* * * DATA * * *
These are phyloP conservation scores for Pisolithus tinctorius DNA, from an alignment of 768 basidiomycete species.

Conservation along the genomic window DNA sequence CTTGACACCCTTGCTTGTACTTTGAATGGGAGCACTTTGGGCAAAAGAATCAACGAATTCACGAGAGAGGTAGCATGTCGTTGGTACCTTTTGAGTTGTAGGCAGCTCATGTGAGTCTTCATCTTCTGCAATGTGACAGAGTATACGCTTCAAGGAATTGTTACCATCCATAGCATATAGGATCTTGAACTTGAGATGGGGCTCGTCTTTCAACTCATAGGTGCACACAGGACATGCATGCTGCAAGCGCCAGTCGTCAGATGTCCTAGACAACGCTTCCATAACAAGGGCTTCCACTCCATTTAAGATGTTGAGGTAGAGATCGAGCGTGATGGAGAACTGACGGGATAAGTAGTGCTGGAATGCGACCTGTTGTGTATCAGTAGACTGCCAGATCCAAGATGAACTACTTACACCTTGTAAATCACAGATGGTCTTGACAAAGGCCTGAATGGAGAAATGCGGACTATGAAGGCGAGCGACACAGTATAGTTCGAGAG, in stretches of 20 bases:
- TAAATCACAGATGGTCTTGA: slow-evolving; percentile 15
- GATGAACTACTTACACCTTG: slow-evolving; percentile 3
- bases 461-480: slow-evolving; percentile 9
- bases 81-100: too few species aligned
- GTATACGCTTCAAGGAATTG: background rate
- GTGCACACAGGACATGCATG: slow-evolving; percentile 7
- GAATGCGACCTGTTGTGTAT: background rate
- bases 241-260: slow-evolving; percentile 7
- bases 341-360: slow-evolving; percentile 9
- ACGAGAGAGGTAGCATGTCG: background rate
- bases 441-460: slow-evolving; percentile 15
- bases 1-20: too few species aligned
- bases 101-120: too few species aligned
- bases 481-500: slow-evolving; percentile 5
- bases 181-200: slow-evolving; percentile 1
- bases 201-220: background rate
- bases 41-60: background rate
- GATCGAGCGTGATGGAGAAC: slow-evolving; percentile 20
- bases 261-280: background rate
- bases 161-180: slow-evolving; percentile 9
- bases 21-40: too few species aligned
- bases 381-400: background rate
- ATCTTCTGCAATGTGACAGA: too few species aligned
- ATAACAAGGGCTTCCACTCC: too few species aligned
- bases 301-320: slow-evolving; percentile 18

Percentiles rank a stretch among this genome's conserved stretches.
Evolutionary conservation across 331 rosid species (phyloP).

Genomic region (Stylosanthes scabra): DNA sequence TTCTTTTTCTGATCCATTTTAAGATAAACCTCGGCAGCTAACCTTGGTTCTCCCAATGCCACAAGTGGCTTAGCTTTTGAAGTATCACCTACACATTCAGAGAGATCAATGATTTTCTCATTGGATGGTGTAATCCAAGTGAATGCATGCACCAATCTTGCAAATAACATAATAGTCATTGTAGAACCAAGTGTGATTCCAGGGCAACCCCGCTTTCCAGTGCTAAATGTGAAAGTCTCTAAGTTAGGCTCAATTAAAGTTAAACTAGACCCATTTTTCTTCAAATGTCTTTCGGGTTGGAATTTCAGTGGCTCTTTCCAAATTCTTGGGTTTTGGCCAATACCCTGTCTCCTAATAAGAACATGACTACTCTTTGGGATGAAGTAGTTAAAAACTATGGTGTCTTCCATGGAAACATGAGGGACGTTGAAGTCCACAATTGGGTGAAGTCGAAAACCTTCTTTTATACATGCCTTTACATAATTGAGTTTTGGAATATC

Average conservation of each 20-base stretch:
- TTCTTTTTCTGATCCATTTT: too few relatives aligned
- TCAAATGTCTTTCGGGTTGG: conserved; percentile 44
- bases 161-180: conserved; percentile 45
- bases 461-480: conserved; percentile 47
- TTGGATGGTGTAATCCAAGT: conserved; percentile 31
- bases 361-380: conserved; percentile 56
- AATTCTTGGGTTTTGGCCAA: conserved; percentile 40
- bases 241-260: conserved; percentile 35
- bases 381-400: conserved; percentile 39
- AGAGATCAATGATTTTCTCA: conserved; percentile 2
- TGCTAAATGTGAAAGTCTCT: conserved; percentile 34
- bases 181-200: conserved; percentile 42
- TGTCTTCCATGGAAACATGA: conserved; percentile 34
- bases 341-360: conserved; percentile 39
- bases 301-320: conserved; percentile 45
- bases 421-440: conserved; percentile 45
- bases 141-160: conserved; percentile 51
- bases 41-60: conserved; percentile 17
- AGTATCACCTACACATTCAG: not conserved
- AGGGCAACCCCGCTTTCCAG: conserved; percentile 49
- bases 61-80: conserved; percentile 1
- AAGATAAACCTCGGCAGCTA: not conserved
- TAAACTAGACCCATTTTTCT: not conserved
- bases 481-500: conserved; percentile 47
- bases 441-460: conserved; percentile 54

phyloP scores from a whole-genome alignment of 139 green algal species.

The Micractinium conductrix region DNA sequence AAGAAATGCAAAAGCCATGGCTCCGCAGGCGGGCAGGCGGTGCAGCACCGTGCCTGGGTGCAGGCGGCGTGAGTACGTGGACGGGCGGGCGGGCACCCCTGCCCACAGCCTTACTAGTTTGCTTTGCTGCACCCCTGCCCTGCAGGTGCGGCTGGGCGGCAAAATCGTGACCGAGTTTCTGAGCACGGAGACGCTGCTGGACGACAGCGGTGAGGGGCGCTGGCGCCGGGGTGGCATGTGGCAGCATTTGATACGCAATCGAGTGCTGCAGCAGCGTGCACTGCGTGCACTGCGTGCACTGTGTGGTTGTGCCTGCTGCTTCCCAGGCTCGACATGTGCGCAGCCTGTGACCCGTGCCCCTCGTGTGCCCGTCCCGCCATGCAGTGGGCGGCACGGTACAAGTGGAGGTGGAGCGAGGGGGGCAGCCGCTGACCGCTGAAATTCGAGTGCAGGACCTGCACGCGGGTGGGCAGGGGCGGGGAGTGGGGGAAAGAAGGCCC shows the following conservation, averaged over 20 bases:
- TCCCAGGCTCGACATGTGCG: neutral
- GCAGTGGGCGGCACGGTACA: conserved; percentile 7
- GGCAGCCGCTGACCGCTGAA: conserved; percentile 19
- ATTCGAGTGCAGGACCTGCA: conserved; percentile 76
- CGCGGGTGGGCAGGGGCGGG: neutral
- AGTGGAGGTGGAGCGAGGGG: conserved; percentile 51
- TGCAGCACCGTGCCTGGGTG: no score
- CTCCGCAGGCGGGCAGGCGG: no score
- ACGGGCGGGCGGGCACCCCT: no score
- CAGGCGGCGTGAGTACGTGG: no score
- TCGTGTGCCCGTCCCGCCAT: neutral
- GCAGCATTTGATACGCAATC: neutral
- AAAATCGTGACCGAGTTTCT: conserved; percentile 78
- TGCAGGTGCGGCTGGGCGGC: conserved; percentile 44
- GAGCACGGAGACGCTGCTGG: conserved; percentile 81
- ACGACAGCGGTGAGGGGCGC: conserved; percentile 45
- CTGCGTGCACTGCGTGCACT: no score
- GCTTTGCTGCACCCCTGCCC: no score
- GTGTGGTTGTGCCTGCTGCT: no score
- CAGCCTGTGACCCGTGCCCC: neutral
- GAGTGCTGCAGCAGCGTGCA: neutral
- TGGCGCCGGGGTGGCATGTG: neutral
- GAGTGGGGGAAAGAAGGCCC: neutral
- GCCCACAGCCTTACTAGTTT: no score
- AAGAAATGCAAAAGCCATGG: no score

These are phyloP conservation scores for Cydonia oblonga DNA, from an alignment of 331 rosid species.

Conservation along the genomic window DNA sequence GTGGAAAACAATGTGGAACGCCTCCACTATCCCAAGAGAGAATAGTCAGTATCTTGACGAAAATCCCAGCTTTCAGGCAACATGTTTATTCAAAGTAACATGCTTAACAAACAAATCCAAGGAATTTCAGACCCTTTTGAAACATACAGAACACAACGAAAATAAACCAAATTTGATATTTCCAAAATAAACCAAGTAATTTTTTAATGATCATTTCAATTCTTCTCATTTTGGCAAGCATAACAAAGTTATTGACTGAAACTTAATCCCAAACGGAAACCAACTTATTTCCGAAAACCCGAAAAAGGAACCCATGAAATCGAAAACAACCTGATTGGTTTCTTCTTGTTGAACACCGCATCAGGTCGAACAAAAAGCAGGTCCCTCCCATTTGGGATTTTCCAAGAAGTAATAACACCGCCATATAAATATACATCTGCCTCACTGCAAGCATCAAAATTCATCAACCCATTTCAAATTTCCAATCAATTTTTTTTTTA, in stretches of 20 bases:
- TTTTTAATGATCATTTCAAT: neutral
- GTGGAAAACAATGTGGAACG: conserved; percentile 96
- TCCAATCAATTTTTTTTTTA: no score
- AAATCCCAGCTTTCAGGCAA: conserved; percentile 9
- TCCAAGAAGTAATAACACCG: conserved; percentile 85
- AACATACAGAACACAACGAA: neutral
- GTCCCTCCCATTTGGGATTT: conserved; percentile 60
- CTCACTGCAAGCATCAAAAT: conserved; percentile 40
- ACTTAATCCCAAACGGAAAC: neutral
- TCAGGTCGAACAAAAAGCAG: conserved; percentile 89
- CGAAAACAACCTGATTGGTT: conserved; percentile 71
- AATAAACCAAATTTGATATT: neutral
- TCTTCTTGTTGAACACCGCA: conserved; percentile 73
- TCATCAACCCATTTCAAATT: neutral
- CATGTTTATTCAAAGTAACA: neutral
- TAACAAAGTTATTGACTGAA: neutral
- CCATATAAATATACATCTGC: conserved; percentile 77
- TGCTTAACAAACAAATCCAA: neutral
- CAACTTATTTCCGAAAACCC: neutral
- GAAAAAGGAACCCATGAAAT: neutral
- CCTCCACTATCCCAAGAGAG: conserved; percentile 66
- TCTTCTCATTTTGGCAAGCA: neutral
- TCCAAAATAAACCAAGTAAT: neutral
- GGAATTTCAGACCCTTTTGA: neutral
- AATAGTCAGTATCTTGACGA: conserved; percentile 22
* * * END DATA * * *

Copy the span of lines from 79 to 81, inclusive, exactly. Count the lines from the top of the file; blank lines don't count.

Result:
- GAGTGCTGCAGCAGCGTGCA: neutral
- TGGCGCCGGGGTGGCATGTG: neutral
- GAGTGGGGGAAAGAAGGCCC: neutral